Friday, 13 March 2009

A drug to end fear

Scientists may be a step closer to eliminating the emotional fear response by using a drug called propranolol.

In a recent study, psychologist Merel Kindt and a team of researchers from the University of Amsterdam showed images of two different spiders to 60 human volunteers.

One of the images was accompanied by a mild electric shock until the volunteers learned to exhibit fear and anxiety for the spider even without the shock being administered.

The following day, some of the volunteers were administered propranolol, while a control group of volunteers was given a placebo. The volunteers were then showed the spider images again.

While no difference was found between the fear response of the control group and those who had taken propranolol initially, differences became apparent on the third day.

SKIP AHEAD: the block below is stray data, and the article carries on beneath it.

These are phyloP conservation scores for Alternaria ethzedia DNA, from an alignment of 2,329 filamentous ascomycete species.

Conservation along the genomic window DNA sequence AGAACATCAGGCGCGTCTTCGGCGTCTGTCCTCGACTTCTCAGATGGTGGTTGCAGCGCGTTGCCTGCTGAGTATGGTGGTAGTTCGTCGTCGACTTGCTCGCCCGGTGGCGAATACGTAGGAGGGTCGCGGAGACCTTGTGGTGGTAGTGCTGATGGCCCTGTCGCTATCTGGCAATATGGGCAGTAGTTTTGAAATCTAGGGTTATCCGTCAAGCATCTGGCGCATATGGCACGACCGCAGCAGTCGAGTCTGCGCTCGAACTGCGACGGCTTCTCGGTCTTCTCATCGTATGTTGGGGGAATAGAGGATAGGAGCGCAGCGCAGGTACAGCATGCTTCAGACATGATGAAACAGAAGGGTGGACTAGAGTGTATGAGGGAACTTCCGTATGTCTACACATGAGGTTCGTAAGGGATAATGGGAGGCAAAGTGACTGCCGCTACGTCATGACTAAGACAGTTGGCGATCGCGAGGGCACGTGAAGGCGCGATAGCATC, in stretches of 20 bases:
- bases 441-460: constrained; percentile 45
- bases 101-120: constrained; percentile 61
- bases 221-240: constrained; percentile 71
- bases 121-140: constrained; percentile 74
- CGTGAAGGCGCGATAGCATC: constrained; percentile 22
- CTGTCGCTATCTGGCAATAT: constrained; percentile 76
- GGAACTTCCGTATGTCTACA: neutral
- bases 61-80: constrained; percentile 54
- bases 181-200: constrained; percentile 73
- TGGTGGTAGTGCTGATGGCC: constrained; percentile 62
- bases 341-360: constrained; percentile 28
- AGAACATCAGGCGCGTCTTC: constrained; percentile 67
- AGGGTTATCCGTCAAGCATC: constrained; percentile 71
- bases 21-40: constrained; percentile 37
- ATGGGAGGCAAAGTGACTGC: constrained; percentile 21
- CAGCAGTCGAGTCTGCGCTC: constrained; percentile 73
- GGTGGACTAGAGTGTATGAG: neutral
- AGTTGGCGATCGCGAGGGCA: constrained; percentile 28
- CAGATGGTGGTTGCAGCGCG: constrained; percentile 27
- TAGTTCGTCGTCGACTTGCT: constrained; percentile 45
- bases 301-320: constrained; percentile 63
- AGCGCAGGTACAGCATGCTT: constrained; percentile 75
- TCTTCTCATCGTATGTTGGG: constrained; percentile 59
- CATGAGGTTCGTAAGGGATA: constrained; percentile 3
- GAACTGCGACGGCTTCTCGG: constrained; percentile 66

On the third day, those who had received propranolol were found no longer to exhibit a fear response on seeing the spider, unlike those who had received the placebo.

While the volunteers could remember the association between the spider and the pain of an electric shock, this was found no longer to elicit any emotional response.

The researchers plan to investigate the long-term effects of administering propranolol, which currently is used to treat high-blood pressure.

They expect their results to contribute to a new procedure for the treatment of patients with anxiety disorders.

More information is available from the Netherlands Organisation for Scientific Research

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